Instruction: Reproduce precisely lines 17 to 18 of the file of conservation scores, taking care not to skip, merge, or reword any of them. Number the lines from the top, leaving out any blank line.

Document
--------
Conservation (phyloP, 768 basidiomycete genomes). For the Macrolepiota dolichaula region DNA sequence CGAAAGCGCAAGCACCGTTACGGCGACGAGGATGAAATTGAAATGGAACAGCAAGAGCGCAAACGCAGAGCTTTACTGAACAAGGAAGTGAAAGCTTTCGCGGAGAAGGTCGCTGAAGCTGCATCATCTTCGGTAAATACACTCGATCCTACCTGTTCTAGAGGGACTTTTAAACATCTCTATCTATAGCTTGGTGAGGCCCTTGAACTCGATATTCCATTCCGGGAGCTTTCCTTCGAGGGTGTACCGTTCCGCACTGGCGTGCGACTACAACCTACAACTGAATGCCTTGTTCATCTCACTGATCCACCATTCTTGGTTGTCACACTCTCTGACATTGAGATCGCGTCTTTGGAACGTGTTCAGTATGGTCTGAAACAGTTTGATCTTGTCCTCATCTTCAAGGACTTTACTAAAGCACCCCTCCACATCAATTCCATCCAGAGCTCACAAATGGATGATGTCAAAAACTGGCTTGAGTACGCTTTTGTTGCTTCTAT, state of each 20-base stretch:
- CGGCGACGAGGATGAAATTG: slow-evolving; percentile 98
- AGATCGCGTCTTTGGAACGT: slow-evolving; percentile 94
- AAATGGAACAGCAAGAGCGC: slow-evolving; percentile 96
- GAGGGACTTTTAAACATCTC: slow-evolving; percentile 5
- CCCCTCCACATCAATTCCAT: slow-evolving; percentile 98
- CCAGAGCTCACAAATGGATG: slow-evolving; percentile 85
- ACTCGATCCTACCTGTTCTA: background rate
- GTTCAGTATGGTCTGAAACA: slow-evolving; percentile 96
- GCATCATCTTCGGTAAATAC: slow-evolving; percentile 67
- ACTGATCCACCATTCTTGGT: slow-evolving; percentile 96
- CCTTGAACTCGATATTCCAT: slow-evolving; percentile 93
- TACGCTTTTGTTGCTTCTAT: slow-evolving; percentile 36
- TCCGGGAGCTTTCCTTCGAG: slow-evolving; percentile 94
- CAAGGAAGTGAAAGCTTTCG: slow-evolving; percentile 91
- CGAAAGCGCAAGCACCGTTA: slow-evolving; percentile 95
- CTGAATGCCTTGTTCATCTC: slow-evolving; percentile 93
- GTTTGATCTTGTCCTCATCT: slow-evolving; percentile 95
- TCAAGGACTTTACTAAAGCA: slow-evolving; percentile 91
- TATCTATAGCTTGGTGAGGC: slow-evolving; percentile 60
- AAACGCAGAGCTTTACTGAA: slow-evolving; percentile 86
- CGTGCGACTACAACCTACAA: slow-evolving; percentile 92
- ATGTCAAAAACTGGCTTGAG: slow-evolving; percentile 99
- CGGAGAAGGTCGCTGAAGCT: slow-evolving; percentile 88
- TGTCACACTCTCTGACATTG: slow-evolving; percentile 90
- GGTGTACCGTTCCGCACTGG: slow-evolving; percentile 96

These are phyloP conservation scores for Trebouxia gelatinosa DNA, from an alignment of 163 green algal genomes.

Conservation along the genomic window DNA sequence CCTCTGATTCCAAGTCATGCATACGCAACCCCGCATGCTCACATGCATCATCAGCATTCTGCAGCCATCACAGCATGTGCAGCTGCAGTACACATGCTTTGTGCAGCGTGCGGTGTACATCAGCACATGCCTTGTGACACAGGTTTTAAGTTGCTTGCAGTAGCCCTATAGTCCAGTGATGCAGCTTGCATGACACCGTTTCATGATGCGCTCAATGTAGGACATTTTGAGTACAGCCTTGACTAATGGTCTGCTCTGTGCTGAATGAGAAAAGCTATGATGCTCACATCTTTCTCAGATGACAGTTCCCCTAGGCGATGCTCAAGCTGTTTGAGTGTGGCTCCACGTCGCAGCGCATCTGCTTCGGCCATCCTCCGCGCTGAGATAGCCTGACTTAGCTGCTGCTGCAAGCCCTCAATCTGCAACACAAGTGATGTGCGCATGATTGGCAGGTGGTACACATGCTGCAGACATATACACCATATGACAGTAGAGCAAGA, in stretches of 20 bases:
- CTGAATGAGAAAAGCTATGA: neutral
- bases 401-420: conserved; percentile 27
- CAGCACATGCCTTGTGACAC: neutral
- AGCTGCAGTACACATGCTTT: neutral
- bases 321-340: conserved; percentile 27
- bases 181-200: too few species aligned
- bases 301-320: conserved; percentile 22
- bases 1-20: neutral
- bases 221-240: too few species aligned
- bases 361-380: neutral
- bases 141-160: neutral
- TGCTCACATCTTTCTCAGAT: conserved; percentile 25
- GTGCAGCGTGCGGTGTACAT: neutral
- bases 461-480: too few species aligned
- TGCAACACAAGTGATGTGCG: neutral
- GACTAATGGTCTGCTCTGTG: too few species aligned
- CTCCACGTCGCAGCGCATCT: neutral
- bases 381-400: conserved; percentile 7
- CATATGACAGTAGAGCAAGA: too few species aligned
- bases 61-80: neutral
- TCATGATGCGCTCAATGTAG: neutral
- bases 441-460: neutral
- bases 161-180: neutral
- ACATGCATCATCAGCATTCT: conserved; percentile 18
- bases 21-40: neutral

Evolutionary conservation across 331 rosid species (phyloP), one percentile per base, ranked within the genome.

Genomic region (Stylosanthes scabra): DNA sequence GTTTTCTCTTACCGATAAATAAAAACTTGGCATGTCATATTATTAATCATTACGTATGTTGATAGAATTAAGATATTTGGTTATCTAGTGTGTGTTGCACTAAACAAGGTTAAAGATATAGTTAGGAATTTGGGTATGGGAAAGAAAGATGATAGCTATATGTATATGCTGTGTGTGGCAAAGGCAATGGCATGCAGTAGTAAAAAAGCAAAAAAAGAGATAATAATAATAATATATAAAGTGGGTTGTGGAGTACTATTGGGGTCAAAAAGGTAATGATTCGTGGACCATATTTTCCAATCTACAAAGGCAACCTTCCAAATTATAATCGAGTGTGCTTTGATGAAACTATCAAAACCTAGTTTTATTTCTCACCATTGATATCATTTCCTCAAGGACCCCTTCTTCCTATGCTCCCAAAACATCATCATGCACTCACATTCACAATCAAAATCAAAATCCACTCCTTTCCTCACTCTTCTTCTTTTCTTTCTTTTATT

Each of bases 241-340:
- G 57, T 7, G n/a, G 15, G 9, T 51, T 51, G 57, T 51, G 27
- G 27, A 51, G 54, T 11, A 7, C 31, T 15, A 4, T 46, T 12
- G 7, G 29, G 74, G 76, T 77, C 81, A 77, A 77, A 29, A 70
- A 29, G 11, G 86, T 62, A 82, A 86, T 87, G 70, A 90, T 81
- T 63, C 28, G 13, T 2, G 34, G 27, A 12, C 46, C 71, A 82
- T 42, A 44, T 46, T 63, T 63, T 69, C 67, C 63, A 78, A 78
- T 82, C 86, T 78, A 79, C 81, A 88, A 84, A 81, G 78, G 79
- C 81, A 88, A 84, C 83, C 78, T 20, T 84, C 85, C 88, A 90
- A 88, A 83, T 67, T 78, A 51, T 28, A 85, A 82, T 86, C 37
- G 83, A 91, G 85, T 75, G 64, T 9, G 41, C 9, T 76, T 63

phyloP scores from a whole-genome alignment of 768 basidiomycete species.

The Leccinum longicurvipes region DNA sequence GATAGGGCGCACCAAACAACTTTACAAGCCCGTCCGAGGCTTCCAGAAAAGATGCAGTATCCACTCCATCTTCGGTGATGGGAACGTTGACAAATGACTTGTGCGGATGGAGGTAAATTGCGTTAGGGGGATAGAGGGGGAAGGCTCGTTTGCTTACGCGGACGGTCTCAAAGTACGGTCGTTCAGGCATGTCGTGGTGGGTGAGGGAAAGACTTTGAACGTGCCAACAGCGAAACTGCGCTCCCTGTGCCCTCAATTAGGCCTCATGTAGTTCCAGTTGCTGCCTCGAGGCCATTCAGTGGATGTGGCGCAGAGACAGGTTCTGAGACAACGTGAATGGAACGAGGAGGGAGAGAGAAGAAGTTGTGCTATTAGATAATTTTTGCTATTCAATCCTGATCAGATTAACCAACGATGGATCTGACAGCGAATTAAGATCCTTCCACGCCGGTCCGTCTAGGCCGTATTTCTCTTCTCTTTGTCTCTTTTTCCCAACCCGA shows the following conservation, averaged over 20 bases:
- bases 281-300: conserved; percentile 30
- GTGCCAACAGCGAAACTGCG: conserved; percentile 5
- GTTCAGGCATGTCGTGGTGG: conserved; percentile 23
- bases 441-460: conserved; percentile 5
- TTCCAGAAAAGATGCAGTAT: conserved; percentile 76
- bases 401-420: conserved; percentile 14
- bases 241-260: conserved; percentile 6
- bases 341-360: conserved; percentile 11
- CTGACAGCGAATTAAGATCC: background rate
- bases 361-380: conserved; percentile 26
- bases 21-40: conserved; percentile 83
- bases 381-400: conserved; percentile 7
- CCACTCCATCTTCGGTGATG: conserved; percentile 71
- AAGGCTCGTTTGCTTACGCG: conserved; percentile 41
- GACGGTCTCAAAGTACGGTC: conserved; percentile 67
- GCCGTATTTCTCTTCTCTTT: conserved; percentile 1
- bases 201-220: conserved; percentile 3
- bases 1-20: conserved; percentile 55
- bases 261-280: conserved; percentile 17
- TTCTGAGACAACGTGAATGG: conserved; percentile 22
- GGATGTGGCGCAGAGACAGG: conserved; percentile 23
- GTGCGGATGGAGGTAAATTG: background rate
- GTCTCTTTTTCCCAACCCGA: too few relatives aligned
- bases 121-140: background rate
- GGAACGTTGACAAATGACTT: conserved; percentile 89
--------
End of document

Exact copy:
- CTGAATGCCTTGTTCATCTC: slow-evolving; percentile 93
- GTTTGATCTTGTCCTCATCT: slow-evolving; percentile 95